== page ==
Blog · Lifestyle

Best Flowers for Valentine’s Day

I love getting flowers at any time of year, not just for Valentine’s Day.

Some people may see a beautiful bouquet as decoration but for me it’s all about bringing a bit of nature back into the home to create a peaceful interior setting.

My husband rarely gets me roses, plumping for something a bit more personal and extra colourful.

If you’re looking for something beyond roses this year, then I got some advice from floral expert and Florismart ambassador, Jonathan Moseley about the best flower trends for Valentines Day 2018.

ultra violet flowers for valentines day
Photo by Caroline Ingebrigtsen on Unsplash

Ultra Violet

“For our followers of floral fashion, then look out for blooms in shades of purples and violets. The Pantone institute announced Ultra violet as the colour for 2018 and there are some divine Roses blushed with purple tones and lilac hues,” said Jonathan.

“There is no need to ignore the centuries old association between romance and this most notorious of romantic blooms but simply replace the red with purple.”

“Mix together gorgeous Rose”Nightingale ” with gently fragranced Rose”Fifth Avenue”. Mix in some stems of moody purple Eustoma, sumptous rich purple Ranunculus and complete this on trend bouquet with some dainty dancing heads of Clematis “Star River or “Blue pirouette”.”

Beautifully British

Tulips valentines day
Photo by May Betcher on Unsplash

“Here in the UK we grow some amazing flowers and foliage’s. Even in depths of Winter there are some floral gems available to weave into a wonderful bouquet of Valentines Romance.”

“My top tip is the Tulip. Choose varieties like “White Prince” or “Ganders Rhapsody”. Tulips team well with a multitude of other Spring flowers but my preference is for them massed together, 50 stems at a time. Support their wayward stems with cages of supple birch, bursting to life with its azure green catkins or mix with wiry green structured stems of Vaccinium.”

Established Love

Narcissus 'Bridal Crown valentines day
By Louise Docker from Sydney, Australia http://creativecommons.org/licenses/by/2.0)%5D

“As relationships deepen with age, a planted gift to celebrate Valentine’s Day is a perfect choice. Spring bulbs are resilient and innocent in the sense of expectation and hope that they generate during the depths of Winter.”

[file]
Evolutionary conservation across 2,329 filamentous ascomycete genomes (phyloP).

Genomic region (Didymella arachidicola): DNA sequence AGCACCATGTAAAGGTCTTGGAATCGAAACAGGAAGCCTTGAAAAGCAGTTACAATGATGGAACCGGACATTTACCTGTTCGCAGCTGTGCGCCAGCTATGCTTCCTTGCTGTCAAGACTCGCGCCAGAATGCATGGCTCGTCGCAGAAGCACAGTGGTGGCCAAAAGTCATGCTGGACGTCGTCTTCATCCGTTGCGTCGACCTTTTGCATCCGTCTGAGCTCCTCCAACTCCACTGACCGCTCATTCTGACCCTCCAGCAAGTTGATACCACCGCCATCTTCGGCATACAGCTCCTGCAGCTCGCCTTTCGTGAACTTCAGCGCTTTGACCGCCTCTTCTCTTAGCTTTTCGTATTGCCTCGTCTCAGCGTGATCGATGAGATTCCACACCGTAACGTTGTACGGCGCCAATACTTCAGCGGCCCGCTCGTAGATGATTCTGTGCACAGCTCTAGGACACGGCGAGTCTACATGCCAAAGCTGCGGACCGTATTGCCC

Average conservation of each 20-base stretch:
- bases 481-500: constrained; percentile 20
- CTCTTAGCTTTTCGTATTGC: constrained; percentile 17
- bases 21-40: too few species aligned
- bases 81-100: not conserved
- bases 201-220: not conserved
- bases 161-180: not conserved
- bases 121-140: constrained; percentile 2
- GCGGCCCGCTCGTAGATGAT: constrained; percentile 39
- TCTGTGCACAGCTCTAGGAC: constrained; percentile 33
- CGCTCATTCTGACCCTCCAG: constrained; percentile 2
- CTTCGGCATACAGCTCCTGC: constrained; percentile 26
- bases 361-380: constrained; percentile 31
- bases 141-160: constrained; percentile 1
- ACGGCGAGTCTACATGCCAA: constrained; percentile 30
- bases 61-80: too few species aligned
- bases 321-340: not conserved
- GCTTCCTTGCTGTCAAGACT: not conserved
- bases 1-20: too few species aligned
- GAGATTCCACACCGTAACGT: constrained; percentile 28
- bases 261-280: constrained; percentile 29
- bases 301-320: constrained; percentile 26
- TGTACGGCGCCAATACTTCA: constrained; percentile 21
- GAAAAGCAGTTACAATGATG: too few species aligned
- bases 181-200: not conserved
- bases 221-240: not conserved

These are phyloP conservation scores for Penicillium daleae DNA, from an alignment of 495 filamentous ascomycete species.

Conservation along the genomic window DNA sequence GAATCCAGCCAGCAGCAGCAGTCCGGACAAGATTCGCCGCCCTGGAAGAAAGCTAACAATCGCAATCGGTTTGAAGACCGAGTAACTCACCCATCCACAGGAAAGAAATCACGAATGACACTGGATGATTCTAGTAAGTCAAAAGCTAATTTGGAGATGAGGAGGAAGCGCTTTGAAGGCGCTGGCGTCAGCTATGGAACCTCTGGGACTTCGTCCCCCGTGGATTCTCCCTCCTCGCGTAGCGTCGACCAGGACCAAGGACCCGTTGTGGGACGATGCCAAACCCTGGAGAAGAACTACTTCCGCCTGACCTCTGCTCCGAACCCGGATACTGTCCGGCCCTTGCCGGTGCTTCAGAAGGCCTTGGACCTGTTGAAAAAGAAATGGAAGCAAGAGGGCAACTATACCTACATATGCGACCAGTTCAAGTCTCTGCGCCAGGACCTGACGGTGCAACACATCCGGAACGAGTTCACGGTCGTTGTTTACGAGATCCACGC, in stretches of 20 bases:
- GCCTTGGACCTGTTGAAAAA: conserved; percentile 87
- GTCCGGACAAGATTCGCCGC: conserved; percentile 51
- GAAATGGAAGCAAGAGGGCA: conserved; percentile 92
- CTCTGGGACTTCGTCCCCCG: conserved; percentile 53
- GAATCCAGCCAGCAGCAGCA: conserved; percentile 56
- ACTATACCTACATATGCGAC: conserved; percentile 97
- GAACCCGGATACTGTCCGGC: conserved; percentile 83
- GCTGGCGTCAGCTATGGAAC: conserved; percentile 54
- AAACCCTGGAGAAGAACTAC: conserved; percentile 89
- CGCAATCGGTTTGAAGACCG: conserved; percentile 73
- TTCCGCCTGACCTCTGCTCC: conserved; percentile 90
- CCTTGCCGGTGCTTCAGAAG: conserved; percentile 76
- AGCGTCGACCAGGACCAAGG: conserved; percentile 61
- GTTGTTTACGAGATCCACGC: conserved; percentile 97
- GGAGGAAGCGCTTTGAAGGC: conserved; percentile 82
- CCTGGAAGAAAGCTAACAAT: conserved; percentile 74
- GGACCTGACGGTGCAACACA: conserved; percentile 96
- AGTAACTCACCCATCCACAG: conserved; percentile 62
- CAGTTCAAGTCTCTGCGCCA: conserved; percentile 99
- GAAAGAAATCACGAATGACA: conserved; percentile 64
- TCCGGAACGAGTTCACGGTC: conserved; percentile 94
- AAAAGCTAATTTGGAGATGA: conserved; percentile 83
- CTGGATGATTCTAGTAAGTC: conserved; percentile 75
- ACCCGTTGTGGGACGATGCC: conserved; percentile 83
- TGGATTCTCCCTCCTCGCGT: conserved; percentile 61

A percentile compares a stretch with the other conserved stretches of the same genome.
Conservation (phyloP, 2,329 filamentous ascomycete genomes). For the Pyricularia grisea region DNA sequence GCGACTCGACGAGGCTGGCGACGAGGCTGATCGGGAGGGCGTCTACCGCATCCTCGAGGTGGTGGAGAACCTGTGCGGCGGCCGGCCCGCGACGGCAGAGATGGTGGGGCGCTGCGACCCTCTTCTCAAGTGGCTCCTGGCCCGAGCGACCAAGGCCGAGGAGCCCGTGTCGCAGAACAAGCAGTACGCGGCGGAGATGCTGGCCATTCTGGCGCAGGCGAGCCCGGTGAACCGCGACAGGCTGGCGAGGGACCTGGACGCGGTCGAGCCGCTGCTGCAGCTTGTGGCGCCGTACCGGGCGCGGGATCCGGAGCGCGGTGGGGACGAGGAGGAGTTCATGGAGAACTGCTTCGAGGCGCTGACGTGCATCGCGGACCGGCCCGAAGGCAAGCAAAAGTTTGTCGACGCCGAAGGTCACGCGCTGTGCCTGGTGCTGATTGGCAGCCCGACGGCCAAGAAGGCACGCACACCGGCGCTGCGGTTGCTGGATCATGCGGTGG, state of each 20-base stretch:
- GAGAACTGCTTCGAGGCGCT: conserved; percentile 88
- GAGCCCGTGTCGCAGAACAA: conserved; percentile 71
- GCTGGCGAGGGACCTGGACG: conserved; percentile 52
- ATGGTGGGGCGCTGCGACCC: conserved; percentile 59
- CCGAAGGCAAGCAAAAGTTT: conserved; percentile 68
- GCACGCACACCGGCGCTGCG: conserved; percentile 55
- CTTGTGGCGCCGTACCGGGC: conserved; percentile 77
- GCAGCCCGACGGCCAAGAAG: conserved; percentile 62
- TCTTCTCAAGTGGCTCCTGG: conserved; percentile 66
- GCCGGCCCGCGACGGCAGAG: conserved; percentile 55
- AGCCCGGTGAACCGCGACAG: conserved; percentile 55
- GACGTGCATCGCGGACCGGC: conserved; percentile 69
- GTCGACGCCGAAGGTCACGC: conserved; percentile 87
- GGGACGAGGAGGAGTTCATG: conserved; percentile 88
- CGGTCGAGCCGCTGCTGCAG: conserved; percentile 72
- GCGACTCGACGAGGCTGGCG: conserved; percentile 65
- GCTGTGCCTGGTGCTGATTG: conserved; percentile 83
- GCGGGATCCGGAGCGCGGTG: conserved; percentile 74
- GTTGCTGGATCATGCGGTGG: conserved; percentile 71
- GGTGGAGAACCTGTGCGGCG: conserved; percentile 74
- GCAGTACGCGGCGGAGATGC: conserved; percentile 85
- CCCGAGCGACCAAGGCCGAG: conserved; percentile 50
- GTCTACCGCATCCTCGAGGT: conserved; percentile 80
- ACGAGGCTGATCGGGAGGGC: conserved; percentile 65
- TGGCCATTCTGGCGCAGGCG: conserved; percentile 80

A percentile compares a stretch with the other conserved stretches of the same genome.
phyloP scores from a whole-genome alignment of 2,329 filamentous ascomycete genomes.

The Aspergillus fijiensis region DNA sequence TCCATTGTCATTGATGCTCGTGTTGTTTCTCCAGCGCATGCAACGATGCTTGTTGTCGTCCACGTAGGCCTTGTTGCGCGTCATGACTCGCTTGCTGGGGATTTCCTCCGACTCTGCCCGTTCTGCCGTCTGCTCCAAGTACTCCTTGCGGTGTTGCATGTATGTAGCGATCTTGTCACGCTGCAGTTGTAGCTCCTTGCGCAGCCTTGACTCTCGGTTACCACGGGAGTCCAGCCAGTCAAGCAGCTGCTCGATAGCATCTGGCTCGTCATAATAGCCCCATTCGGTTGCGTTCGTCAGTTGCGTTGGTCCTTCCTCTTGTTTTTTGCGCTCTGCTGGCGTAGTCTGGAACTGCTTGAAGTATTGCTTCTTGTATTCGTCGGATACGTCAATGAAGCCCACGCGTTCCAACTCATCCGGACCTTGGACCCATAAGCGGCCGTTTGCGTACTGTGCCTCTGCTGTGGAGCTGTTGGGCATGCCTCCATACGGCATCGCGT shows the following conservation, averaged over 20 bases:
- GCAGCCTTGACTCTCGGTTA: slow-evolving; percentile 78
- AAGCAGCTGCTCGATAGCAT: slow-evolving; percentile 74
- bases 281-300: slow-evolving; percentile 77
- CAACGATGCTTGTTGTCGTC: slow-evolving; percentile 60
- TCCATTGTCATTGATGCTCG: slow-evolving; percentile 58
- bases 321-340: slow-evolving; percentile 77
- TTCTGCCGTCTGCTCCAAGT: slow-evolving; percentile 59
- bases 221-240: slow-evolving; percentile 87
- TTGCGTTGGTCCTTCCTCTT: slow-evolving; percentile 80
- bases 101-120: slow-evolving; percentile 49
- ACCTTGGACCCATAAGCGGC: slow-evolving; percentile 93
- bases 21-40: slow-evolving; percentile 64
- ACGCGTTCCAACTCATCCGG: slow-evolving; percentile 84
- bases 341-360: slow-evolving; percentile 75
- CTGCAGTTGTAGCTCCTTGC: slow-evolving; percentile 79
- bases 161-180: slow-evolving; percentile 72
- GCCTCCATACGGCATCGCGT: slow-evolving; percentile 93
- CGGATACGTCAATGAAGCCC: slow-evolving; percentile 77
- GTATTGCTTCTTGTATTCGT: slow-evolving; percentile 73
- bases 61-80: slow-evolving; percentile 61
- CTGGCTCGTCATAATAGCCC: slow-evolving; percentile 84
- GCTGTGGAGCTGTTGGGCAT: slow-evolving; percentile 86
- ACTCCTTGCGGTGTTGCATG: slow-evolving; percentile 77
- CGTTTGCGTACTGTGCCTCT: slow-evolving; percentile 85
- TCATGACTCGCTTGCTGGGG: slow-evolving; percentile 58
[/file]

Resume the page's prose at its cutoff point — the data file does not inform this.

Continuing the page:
“Choose a low glazed terracotta bowl deeply planted with white muscari, the tips of the flower buds poking through moss.”

“If fragrance is top of your list then a white enamel trough or tub planted with Paperwhite or Bridal Crown narcissi is definitely guaranteed to bring days of pleasure to your loved one. These sweetly scented narcissi will emit generous amounts of fragrance, willing the February home with the reassurance that Spring is just around the corner.”

A Celebration of Greens

Foliage greens bou
Photo by Lizzie on Unsplash

“Foliage looks wonderful loosely tied together in an oversized bouquet, with tendrils of ivy and jasmine and the comforting fragrance from Eucalyptus, Rosemary, Mentha and Bay all interact to create a bouquet that is designed to appeal to the earth conscious romantics.”

“Choose varieties of Eucalyptus with flower buds or seed heads for added interest, varieties like E Moorei, Lancet and Populus are all aromatic and interesting in form and structure.”

“I love the textural addition of some pendulous trails of crisp green Amaranthus, mixed with lime green Celosia, resembling tightly pleated velvet or chenille and if you want to throw in the odd Rose then chose a green one – select the large headed Rose “Greenway” or “Green Flash” if your loved one is a tennis fan then choose “Wimbledon” or if you want to give the bouquet that final touch of fizz then select the gorgeous green Rose “Lemonade”.”

Tops for Fragrance

hyacinth white valentines“A romantic themed bouquet, should, in my opinion emit a host of layered fragrances. Immediately upon receipt of any floral gift we plunge our faces deep within the bouquet in the hope of inhaling a rich palette of Summery flavours.”

“If you fancy adding some fragrance into your Valentine’s bouquet then search out stems of Tuberosa (polianthese tuberosa). This Mexican native has a strong, heady scent produced from buttermilk coloured flowers resembling a cross between a Freesia and a Gladioli.”

“Combine these tall stately blooms with structured naked branches of lime green Cornus and Ozothamnus Sussex Silver or for an alternative look request interesting branches of Magnolia, each decorated with a velvety flower bud.

“But maybe your Valentine’s choice could be a plant, then why not choose a bowl of massed white Hyacinth bulbs or for the garden choose a shrub of Daphne Bholua, plant this near to a pathway and you will be rewarded with the most amazing spicy fragrance filling the air for many Springs to come.”

Lacey and Delicate

veronicas valentines
Veronicas

“For the absolute romantic then choose flowers which are soft and mutated in colour. Include flowers which are fine, delicate and multi-headed as these create the mood of ethereal, wispy romance.”

“Add stems of Ammi (major or visnaga) which are like the soft plateau’s of clouds that effortlessly glide across the Summer skies. Mix with stems of Astrantia, Fennel or Dill, Veronica and arching branches of Viburnum opulus sterile to create a bouquet that is fresh, romantic yet loose and informal.”

“This evocative combination of unrestrained floral beauties looks amazing with the addition of some waxy white flowers of the much underestimated Eucharis grandiflora. Commonly known as the Amazon Lily they resemble overgrown white Daffodils, their pure white flowers make a stunning addition to any Valentine’s bouquet.”

 

 

 

 

 

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